Egress reports that 56% of IT leaders say their non-technical staff are partially prepared or not at all prepared for a security attack.
A survey of 600 hundred IT security leaders from several industries regarding organisations’ security posture in a worsening security environment was conducted. 77% of respondents have witnessed increased attacks in 2 years since employees have moved from office to work from home environment.
Human factors are caused by human behaviours or actions, via coercion by bad actors, human error or malicious intent. Technology can have issues or not work as it was designed to, but in several cases, the problem is with the person using the technology, and that might stem from carelessness, malicious intent, or being deceived by a third party; humans can knowingly or without knowledge can create trouble for security teams.
The research results show that the top attacks or risks employees fall victim to are the result of human-activated risks, such as accidental data loss, malicious data exfiltration or falling victim to a phishing attack.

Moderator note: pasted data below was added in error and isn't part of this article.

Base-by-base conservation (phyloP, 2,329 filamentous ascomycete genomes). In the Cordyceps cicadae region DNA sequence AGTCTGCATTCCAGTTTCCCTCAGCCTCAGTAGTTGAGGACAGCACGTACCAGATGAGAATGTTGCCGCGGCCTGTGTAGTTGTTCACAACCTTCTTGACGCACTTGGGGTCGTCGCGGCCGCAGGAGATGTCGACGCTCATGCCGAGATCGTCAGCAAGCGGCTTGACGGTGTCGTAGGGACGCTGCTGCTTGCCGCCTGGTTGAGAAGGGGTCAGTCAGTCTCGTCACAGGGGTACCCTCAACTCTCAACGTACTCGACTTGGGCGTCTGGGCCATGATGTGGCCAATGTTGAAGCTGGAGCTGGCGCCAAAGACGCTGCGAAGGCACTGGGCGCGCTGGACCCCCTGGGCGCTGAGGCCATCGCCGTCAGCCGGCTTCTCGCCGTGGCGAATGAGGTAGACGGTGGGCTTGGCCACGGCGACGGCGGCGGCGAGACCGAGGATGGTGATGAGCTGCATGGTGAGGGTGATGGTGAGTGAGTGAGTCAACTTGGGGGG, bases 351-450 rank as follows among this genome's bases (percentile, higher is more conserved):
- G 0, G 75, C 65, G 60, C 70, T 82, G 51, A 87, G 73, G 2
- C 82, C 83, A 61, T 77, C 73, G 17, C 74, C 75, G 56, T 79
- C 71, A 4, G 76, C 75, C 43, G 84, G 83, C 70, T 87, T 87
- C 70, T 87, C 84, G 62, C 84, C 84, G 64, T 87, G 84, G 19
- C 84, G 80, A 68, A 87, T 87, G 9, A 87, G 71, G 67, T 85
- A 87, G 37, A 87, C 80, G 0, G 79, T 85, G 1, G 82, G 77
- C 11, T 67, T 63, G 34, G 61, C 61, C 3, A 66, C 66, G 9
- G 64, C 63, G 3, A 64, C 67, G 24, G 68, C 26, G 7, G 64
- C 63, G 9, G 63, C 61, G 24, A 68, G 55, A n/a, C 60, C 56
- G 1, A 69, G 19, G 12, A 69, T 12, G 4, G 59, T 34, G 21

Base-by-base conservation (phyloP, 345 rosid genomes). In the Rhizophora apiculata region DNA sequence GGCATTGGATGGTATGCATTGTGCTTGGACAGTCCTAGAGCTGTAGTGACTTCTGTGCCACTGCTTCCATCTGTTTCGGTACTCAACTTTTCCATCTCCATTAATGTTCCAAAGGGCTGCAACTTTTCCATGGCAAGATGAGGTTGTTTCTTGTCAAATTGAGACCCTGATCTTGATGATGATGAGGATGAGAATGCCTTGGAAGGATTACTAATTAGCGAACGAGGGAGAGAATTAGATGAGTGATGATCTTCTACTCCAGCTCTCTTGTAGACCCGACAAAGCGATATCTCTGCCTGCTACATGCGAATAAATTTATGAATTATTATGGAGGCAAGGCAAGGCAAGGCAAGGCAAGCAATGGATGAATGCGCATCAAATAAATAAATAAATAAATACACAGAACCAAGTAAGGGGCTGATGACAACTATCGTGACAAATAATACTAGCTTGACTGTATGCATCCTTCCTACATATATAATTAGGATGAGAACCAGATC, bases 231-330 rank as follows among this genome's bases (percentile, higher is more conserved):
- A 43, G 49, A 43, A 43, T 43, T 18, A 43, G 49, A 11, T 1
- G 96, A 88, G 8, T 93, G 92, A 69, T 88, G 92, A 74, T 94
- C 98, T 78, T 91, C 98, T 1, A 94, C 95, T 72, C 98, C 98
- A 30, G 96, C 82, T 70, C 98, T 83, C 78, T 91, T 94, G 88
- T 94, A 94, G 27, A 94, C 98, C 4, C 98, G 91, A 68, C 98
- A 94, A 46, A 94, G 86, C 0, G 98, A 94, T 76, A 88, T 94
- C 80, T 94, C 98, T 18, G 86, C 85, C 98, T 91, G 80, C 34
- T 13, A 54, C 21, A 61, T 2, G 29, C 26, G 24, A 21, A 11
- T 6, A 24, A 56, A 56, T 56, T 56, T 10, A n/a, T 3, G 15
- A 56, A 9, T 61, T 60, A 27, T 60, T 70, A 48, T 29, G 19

Human-activated risks are a major reason for top attacks or employees falling into a trap of malicious attacks.
39% of IT leaders depend on the default protections that come with Microsoft or Google products to protect them from phishing attacks, the research pointed out. The report also reveals that 39% of organisations have six or more security solutions to address attacks.
Other significant findings
- 30% of IT leaders polled either don’t have or don’t know if their organization has a solution to detect accidental data loss from misdirected emails.
- 60% of respondents feel the active security solutions they have in place still presents them with a challenge.
- Almost 30% of those polled (+/- 180 IT leaders) don’t understand what human activated risk is.
“Organizations are facing a formidable threat landscape, and the threat of cyber-attacks looms large”, explains Jack Chapman, VP of Threat Intelligence at Egress, “Against this backdrop, it’s alarming that most IT leaders, those responsible for protecting an organization against these threats, feel that employees aren’t fully prepared to deal with cyber-attacks. Coupled with the finding that human activated risk is the leading driver of security incidents, it’s clear that many organizations are in a vulnerable position, exposed to a wide range of serious cybersecurity threats.
“Organizations must build up their defences against attackers, provide proper training programs and also take meaningful action to tackle risks that originate from within – beginning with their people. Now is the time for organizations to re-evaluate their security posture and ensure that they are in a strong position to protect themselves and their people.”